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The Story of Chief Sequassen

There had been, along the Connecticut shores, a slender population of Quinnipiac Indians whose limited territory was bounded by the Wepawaugs on the west, the Naugatucks to the north and the Hammonassets on the east, but Sequassen's jurisdiction had been wider. He was chief of all the river country and, in 1635, he welcomed the English settlers to Connecticut, selling them a large area around Hartford, which extended "six large miles into the wilderness."


The bargain, as usual, went to the settlers, and from such precedents, one adjudges, there ensued a long line of shrewd merchants and bankers, who do still, to the perplexity of outsiders, take pride in a legend of wooden nutmegs.


Sequassen's welcome to the settlers was, perhaps, an act of calculated statesmanship. He had been defeated by the Pequots, a tribe so fierce that its very name had been derived from an Indian word meaning "destroyers," and he may have reasoned that the increased presence of the white settlers would serve as a deterrent to his marauding enemies.


Two years later, in 1637, the Connecticut colonists declared war on the Pequots. They were assisted by Uncas, sachem of the Mohegans, who led a company of seventy Mohegan and River Indians, serving so well that he won the lasting gratitude of the colonists. Following the successful culmination of the war, the English continued their alliance with Uncas, granting him jurisdiction over most of the lands of the vanquished Pequots.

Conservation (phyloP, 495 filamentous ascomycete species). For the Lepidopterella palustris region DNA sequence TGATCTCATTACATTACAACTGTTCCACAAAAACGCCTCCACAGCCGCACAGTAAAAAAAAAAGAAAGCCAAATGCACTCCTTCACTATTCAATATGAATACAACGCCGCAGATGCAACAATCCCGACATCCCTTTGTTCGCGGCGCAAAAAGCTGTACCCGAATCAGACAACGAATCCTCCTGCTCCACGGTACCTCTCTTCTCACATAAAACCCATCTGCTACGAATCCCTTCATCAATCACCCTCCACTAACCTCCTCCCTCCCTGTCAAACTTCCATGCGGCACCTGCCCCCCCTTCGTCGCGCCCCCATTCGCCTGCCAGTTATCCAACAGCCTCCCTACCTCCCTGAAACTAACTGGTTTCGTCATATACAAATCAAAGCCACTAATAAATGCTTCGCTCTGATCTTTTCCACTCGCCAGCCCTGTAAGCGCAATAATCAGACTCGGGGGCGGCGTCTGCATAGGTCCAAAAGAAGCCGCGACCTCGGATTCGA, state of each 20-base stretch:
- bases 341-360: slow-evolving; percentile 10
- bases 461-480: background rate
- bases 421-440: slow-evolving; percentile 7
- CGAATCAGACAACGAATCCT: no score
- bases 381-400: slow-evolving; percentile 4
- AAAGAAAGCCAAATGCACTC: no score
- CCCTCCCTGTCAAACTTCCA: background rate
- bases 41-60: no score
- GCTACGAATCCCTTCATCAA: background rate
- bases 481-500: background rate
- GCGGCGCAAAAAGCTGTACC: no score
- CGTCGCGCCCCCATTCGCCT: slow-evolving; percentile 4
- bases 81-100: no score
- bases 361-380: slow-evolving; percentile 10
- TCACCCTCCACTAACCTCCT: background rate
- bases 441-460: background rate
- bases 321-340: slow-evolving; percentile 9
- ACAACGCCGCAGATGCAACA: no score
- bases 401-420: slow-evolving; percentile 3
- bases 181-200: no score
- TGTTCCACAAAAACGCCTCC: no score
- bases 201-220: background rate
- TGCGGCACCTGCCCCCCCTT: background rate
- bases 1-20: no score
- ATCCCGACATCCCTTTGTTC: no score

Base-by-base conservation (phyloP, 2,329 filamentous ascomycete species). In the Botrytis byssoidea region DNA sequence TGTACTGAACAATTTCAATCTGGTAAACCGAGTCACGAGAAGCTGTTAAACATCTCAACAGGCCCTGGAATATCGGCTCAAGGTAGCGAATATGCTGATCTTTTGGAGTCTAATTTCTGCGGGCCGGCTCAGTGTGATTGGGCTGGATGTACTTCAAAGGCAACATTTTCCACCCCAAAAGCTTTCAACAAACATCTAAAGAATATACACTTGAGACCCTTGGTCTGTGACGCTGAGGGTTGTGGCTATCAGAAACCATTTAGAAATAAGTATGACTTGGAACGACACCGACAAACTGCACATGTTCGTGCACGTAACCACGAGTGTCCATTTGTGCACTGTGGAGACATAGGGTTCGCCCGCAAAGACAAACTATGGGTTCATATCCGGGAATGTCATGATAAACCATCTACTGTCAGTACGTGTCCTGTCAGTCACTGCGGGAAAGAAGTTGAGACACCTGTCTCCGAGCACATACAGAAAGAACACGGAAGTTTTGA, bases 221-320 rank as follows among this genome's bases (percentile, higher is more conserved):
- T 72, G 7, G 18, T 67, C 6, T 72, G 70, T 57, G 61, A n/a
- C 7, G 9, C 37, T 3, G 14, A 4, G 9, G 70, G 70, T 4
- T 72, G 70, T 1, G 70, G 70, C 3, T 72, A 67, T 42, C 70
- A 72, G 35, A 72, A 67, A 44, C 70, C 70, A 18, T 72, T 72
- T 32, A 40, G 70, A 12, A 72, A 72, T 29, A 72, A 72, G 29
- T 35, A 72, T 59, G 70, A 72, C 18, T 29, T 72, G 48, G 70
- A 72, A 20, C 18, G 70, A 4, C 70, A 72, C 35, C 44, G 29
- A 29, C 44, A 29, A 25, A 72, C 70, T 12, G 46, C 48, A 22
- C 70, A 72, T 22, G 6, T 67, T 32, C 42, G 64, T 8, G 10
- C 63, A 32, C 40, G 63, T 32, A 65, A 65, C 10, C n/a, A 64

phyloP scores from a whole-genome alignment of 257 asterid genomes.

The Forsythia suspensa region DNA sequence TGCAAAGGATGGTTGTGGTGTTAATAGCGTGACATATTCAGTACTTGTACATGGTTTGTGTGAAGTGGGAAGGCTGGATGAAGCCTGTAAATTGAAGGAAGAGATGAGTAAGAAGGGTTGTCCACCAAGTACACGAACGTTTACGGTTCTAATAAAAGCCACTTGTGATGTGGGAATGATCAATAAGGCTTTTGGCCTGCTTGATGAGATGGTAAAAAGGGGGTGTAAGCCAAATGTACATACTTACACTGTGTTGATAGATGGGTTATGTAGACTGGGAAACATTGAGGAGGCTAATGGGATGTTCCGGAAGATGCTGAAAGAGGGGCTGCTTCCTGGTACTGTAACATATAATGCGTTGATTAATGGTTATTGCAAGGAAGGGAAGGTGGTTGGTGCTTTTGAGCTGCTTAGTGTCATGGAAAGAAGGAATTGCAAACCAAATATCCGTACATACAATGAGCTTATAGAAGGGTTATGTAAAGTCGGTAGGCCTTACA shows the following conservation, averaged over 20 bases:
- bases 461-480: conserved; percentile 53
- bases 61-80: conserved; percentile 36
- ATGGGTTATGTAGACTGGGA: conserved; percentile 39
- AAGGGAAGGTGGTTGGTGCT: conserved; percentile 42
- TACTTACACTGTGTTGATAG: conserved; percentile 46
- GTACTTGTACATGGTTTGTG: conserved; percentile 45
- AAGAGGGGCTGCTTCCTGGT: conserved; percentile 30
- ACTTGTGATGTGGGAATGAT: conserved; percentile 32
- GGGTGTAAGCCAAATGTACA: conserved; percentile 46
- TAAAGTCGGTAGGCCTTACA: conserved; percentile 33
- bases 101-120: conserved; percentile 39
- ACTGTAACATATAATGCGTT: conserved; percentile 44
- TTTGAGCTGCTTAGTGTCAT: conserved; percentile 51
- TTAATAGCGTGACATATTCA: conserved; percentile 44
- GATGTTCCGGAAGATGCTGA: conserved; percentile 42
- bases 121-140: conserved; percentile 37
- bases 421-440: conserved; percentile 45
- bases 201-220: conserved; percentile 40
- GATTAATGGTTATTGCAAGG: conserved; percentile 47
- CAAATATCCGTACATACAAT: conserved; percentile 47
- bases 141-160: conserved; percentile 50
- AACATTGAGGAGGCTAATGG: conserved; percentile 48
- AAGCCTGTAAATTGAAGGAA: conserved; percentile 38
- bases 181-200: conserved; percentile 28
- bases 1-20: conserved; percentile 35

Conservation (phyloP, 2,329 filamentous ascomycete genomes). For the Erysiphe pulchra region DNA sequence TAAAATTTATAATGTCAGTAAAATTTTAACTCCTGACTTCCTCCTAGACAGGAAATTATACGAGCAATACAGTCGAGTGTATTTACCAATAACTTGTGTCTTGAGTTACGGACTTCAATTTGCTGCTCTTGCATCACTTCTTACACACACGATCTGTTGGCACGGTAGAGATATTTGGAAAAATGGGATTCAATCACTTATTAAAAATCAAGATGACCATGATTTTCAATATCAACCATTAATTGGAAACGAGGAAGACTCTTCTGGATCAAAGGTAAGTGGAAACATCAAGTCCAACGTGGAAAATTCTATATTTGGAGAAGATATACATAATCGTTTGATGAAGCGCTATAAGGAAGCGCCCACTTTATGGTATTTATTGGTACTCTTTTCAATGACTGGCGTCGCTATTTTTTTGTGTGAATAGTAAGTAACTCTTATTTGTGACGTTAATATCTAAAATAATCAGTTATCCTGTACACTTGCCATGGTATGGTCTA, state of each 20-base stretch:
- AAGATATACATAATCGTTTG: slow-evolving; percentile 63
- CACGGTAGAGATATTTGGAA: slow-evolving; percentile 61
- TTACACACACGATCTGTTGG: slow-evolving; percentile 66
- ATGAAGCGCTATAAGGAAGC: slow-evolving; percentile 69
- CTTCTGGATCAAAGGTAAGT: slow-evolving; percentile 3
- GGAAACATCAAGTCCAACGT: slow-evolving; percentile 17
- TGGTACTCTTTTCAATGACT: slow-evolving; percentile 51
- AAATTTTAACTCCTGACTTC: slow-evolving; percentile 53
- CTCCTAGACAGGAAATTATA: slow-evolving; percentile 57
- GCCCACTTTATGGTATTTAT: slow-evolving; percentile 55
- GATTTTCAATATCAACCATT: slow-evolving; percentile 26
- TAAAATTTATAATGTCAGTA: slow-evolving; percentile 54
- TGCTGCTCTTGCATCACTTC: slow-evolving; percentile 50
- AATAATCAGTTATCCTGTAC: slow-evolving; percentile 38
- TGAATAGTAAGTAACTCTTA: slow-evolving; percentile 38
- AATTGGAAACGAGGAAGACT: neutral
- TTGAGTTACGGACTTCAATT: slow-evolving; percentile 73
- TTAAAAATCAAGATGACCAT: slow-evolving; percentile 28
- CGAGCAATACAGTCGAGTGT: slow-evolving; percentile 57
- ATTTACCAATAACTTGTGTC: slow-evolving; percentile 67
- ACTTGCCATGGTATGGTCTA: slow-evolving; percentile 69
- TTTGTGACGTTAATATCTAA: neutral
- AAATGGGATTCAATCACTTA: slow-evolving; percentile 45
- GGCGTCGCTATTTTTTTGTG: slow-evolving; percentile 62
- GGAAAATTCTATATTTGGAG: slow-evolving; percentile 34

The favor shown to Uncas aroused the jealousy of his enemies, particularly Sequassen, and a series of provocative acts was carried out against him. A Mohegan sachem was killed, and arrows were shot at Uncas as he was sailing a canoe down the Connecticut River. Failing to reconcile the chiefs, the magistrates at Hartford gave Uncas permission to settle the matter according to his own judgment.


Uncas assembled a large force and invaded the territory of his enemy, and a battle was fought in which Sequassen was again defeated. Before the fighting stopped other tribes had been engaged, including the Narragansetts, and, as happens in wars, there were soon other crimes to be avenged. The English stood by Uncas who was victorious.


But Sequassen was not ready to forego his desire for revenge. It appeared that he was involved in a plot to kill the three principal magistrates of Hartford and to blame the crime on Uncas. The Indian who had been hired to be the assassin became frightened and informed the magistrates. Sequassen fled, but Uncas, with a band of trained scouts, found him among the Pocumtucks, at what is now Deerfield, took him by stealth, and brought him back to Hartford, a prisoner.  Sequassen remained in custody for a time, but the charges against him were difficult to prove, and he was released.


History, which is most often written for the victors, does not so well remember the conquered. Sequassen's stratagems were those of a leader fighting for a cause in which he believed, and for which, in his mind, he could not accept defeat. This led him into mistakes he should not have made. Yet, he was a firm leader of his people, and a brave man


It is difficult to imagine what Sequassen might have felt about the camp which, three hundred years later, was to be named for him. Perhaps he might have found in it the realization of ideals he would have been proud to share. Certain it is, that because of the camp, his name grew, and still gains in legend. This could be a greater victory than those which eluded him when he was Sequassen, Great Sachem of the River Tribes.


From: No Larger Fields – The History of a Boy Scout Council 1910-1963, by Samuel D. Bogan, pages 10-12.